Fruits, legumes and vegetables are abundant in potassium but that is what we tend to leave out of our diets. And we don’t do this for a few days a week, we do this year in and year out. Continuing to be deficient in potassium should be one of the main concerns in today’s Western diet but unfortunately it isn’t.

Next time, I will continue showing how important electrolyte balance is and what systems within the human body are most affected by imbalances.

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Dr. Dean Raffelock DC, CCN, DIPL, AC, DIBAK – Nutrition for Pregnancy, Neurotransmitter and Adrenal Hormone Balance

In this interview from September, 2002, Robert Crayhon talks to Dr. Dean Raffelock about nutrition for pregnancy, neurotransmitter and adrenal hormone balance.  Thanks to Complementary Prescriptions for the use of this recording.


NMU-2002-09-Dean Raffelock DC, CCN, DIPL, AC, DIBAK – Nutrition for Pregnancy, Neurotransmitter and Adrenal Hormone Balance
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Dr. Jay Wilson, DC – Treating the Adrenally Exhausted Patient

In this interview from June, 2007, Robert Crayhon talks to Dr. Jay Wilson about treating the adrenally exhausted patient.  Thanks to Complementary Prescriptions for the use of this recording.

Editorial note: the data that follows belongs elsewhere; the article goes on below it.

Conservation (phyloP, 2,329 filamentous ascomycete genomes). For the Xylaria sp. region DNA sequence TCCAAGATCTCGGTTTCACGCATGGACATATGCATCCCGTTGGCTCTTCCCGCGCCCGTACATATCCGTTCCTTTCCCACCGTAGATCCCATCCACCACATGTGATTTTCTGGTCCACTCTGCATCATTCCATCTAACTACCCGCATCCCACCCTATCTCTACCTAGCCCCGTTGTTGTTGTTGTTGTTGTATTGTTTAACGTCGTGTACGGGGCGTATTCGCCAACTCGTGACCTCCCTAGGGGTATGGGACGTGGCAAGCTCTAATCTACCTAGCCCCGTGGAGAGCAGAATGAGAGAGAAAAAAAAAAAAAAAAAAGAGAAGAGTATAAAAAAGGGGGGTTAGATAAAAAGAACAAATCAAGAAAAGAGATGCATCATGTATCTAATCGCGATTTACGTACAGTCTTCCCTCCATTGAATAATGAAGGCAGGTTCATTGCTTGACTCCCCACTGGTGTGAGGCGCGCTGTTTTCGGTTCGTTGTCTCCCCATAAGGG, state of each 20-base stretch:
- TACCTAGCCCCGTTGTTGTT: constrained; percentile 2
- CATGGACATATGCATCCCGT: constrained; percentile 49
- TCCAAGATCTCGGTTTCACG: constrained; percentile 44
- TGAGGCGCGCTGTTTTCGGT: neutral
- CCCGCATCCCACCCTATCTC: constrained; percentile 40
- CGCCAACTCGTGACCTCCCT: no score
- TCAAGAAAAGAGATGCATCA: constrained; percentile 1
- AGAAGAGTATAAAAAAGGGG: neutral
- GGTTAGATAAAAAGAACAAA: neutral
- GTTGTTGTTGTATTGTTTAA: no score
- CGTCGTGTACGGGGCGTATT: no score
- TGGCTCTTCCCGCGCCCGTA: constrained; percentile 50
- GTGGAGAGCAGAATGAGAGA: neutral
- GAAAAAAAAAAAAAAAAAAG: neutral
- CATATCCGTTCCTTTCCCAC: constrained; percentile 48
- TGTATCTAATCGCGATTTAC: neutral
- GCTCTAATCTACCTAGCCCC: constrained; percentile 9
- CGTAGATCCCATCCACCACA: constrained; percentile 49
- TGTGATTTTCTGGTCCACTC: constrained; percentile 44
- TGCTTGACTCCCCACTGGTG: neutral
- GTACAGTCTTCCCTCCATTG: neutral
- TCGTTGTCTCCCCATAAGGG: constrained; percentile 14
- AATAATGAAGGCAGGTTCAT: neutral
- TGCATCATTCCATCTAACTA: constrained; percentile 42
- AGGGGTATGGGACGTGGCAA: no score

NMU-2007-06-Jay Wilson, DC – Treating the adrenally-Exhausted Patient
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I must say I consider myself very lucky to know Dr. Jay Wilson as I feel that he is one of the most gifted healers out there today. If he lived closer to me, I would have my whole family seeing him, he’s that good.

A story comes to mind when the late Robert Crayhon and I did a seminar in Boulder back around 2008 and sitting close to the front was Dr. Jay Wilson. At our first break, Robert leaned over to me and said, ‘We have to be real sharp here and make sure our facts are straight because Jay will catch us right away. He is one smart person. The only one I’ve come across that can actually make me nervous while giving a talk.’

So what is adrenal fatigue? Your adrenal glands produce hormones like norepinephrine, cortisol and DHEA. Norepinephrine aka adrenaline is considered your flight-or-fight hormone. Basically, it is produced when you come about a situation that is threatening. In ancient times it was trying to get away from a predator like a tiger, today it might be trying to avoid other cars while driving or being stressed while in the mall Christmas shopping.

In our modern world, stress is so common that it is hard to find those moments to relax. The demands on the adrenal gland is greater than almost anytime in human history. Adrenal glands need support both nutritionally and emotionally. Eating well is key, but many need additional supplementation to keep up with demand. The other important thing to do is to take time out each and every day to relax and de-stress.

Take the time to listen to Dr. Wilson and Robert Crayhon. You won’t be sorry.